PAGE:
Before the big ones!
Living next to the vehicles gave me the task of keeping them clear.
Often 3 or 4 rescues each weekend in the 90's. Pre mobile phone.
|GMRT Stalwart Walter Elliot and the late Alan Findlay digging deep|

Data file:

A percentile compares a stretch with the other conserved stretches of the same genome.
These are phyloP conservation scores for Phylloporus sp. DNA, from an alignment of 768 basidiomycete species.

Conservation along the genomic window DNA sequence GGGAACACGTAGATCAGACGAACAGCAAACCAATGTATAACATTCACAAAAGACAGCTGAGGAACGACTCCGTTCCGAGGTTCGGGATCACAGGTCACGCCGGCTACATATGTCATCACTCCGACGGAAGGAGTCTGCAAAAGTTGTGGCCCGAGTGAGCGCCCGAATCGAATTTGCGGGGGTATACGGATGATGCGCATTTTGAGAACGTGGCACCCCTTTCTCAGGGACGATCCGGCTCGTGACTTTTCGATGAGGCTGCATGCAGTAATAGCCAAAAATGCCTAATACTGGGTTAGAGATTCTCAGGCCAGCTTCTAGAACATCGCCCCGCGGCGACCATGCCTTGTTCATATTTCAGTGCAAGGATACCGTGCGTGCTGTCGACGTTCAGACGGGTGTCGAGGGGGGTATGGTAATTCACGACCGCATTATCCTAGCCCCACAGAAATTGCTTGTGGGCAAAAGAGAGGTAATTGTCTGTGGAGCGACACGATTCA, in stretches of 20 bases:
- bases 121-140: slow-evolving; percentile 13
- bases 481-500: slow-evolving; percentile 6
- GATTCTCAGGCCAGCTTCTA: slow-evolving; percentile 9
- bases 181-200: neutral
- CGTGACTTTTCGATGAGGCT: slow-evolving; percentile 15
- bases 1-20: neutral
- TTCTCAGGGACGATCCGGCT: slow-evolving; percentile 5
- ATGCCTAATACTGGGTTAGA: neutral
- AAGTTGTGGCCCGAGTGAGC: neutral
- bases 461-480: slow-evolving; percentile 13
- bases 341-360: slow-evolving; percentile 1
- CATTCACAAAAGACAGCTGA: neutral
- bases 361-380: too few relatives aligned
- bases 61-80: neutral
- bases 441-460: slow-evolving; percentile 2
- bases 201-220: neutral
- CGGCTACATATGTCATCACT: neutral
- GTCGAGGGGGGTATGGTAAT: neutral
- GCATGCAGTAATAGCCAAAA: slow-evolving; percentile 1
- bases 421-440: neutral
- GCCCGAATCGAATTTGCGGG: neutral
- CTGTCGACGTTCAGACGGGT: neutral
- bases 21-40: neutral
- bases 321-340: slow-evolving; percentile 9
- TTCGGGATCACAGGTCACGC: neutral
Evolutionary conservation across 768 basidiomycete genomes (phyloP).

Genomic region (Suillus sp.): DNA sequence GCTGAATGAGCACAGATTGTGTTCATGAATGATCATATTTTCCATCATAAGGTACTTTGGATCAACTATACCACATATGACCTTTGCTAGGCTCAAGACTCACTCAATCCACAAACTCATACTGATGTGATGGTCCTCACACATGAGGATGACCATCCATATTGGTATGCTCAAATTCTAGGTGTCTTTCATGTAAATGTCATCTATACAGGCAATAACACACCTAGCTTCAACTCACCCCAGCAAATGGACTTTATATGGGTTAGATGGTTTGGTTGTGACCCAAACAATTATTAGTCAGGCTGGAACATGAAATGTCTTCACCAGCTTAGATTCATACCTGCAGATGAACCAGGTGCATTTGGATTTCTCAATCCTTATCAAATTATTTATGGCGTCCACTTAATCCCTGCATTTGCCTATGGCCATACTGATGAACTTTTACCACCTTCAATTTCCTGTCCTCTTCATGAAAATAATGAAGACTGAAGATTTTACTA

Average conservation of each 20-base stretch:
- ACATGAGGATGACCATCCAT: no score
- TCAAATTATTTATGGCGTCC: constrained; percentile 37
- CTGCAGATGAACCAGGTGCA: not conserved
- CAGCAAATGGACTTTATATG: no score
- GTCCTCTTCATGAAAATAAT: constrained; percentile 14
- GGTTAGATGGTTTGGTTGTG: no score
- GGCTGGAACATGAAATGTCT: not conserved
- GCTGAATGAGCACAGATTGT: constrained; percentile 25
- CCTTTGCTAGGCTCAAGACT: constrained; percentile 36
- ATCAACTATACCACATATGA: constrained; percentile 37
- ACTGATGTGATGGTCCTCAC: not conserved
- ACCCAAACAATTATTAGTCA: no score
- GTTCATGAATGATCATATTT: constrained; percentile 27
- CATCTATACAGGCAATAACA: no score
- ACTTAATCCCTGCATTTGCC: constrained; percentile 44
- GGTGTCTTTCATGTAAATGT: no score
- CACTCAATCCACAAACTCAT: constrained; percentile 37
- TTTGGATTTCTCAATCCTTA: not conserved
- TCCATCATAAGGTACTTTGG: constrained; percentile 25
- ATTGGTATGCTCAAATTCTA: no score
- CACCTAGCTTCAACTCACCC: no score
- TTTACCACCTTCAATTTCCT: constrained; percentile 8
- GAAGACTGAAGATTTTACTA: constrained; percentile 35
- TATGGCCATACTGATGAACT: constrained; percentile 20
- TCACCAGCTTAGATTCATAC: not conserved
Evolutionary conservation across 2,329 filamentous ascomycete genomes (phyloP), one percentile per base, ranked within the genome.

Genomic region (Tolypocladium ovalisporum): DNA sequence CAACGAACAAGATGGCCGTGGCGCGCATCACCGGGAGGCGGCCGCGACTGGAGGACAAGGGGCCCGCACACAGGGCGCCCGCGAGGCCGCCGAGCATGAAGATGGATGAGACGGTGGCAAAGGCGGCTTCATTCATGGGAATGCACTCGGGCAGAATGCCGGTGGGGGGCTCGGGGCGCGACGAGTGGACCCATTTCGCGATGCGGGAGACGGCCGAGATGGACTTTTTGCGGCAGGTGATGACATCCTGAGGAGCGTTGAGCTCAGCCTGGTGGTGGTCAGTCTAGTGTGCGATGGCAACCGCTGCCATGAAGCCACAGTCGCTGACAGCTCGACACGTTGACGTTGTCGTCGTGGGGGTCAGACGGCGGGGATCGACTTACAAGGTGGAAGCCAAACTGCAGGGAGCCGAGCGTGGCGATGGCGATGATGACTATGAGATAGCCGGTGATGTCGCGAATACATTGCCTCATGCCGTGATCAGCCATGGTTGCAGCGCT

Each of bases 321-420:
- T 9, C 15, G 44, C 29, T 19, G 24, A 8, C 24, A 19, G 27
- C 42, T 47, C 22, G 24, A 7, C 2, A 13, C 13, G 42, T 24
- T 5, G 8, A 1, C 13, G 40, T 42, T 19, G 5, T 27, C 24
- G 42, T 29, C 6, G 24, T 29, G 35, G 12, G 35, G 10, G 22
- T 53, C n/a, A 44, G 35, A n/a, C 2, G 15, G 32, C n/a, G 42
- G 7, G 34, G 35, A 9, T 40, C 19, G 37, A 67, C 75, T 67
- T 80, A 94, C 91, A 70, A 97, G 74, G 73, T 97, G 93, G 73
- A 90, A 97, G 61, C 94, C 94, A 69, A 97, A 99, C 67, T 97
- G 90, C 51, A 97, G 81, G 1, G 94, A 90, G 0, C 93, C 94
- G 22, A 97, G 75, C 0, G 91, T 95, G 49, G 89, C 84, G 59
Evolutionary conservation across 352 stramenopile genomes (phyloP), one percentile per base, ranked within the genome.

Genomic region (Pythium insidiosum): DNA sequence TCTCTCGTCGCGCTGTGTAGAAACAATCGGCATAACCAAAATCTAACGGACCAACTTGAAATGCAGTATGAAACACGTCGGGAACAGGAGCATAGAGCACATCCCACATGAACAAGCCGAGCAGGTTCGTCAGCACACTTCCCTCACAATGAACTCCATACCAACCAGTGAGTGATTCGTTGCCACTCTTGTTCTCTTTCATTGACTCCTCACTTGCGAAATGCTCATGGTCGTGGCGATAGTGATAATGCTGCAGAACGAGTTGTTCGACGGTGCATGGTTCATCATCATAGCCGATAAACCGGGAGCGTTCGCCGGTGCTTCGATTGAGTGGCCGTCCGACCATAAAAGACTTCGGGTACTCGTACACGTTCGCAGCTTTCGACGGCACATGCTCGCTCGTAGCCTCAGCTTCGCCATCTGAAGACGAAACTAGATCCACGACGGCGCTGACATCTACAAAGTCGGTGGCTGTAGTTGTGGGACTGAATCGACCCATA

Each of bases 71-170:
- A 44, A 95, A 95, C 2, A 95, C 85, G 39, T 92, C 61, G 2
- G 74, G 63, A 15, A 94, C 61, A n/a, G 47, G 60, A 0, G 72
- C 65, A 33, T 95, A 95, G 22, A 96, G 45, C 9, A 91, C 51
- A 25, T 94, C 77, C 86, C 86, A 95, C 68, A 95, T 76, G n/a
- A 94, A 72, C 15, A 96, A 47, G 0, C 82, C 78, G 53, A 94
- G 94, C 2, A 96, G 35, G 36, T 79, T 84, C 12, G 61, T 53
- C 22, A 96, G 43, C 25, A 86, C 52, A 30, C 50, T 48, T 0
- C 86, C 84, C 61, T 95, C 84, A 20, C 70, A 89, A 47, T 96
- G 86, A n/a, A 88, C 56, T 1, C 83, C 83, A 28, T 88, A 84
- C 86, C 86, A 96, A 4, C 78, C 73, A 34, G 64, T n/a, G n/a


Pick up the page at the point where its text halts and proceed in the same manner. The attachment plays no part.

I was fortunate that from 1994 I had many good friends in the team who were not frightened to call me an arse if I got it wrong and support me as I supported them when some events became overwhelming. You know who you are - so thanks guys. It wasn't until I left the rescue team which was in Jan 2009 after yet another triple fatal avalanche where I found the last victim by probe that I realised that since 1994 my happiness button had faulty wiring. In the intervening years folk would say of me at times that I was a driven man. I would drive myself into the ground physically running and racing my bike and seemed to cope with the extreme stress of life and death decisions, yet I would get random anxiety attacks over very minor things. My local GP sent me to speak to someone who over a few months talked me back over things until a light went on that my head was telling me I had been feeling like undertaker in winter, not a medic. This of course wasn't the case, its just that somehow an event, an image and a period of time had imprinted that thought. With rethinking and knowledge of this faulty thought imprint I was sorted, the light back bright and I was released from a thinking trap that winter equals death and loss and often even pre winter psyching myself up for it. Stangely it didnt affect my climbing because I was in control, so the lack of control over when a tragic event might occur was obviously subliminaly there all the time.